Personal liability of managers and shareholders for employee wages in a company

Personal liability of managers and shareholders for employee wages in a company

March 23, 2023

Is there a personal liability of managers and shareholders to company debts to its employees? Under certain circumstances, as the Labor Courts determined, both controlling shareholders and managers may be liable for paying wages of employees (including pension contributions and other obligations to the employees).
A well-known corporate rule, which is anchored in the Israeli Companies Law, is that a company has an independent and separate legal existence from its shareholders. At the same time, this separation opens the door to the abuse of the principle of the separate legal entity of the company, in such a manner that various parties may hide behind the corporate veil to evade obligations they took upon themselves, to defraud and to deprive creditors. In light of the above, a doctrine has developed, as an exception to the rule of the separate legal entity of the company, known as "piercing the corporate veil" which allows the Courts to ignore, under certain circumstances, the separation between the shareholders and the company and thus attribute company debts to its shareholders. While ordinarily company managers act on behalf of the company and have no personal liability for their actions, the Courts held that under some circumstances company managers will have a personal liability for the company's obligations.
While originally case law set that the doctrine of piercing the veil should be applied only under exceptional circumstances and for special reasons, over the years the number of grounds has expanded to claim that the barrier between the company and its shareholders can be removed.
The issue of piercing the veil of association in the company also applies in the field of labor law, when a series of judgments of the Labor Courts emphasized the status of the company's employees as special contractors (as opposed to business parties) towards whom the company and the controlling shareholders have an increased responsibility by virtue of the employment agreement and mainly as a derivative of the increased obligation of good faith in work relations. Because of this, Labor Courts use the principle of good faith as a consideration for piercing the veil of incorporation and ignore in many cases (sometimes very easily, and some would say, unbearably easily) the principle of the separate legal personality of the company. The Labor Courts held that according to the duty of good faith, an employer must examine the degree of its ability to pay its obligations towards its employees. Therefore, to the extent that those acting on behalf of the company know that there is a significant apprehension that the company will not be able to fulfill its obligations towards its employees, they must refrain from employing such or at least warn them of defaults.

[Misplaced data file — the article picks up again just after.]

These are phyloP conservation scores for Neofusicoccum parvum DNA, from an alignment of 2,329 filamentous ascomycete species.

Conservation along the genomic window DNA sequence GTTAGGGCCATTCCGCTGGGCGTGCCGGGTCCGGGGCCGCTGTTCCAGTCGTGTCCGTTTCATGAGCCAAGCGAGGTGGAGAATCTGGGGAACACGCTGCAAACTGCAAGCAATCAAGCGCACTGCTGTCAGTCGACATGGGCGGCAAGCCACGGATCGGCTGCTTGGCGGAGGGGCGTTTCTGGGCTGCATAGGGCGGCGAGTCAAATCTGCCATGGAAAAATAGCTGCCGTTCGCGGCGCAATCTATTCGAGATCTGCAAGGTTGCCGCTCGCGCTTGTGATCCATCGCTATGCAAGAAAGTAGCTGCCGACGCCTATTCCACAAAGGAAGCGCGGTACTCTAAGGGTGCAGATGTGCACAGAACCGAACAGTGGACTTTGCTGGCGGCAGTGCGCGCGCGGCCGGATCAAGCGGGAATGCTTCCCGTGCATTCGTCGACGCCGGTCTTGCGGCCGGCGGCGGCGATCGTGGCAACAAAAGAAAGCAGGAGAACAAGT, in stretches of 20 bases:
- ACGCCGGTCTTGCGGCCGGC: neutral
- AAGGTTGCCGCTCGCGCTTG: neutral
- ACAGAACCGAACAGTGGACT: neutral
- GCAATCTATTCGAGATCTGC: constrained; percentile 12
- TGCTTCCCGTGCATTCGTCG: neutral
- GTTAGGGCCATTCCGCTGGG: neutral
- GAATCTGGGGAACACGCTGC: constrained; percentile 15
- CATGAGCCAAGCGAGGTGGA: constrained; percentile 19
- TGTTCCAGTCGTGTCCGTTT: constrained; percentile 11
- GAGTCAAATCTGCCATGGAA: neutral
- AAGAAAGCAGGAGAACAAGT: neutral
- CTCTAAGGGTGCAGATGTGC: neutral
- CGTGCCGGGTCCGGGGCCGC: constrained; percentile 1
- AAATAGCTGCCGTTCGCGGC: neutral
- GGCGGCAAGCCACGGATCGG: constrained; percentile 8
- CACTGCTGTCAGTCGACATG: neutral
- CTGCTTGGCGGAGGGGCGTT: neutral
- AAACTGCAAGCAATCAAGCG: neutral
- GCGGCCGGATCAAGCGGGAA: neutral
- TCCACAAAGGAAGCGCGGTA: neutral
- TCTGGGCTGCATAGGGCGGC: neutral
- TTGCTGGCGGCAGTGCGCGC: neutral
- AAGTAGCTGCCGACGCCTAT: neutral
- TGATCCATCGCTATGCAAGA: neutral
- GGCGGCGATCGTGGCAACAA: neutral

Noted that in a recent holding the Court discussed a case in which an employer continued to employ its employees, despite knowledge of its managers and controlling shareholders that it could not afford to pay wages. In the same matter it was found that the controlling shareholders, the "living spirit" of the company and the real employer, managed it in an irresponsible manner with indifference to the rights of the employees. Therefore, the Labor Court ordered the piercing of the veil between the employer and the controlling shareholder.
The meaning of this requirement of the Courts may be disastrous - a company that is facing collapse (but may still emerge from this situation) will enter a state of complete collapse as soon as it informs the employees of its situation and they will enter into hysteria and start seeking alternative employment options even though the company might not have collapsed if it were not for an unnecessary announcement. However, an employer who does not give notice to the employees may hold both the managers and the controlling shareholders personally liable for the wages and conditions of the employees. Thus, it is extremely important that an employer, managers and shareholders, be accompanied by close legal advice, especially in situations where the company is in a difficult financial situation.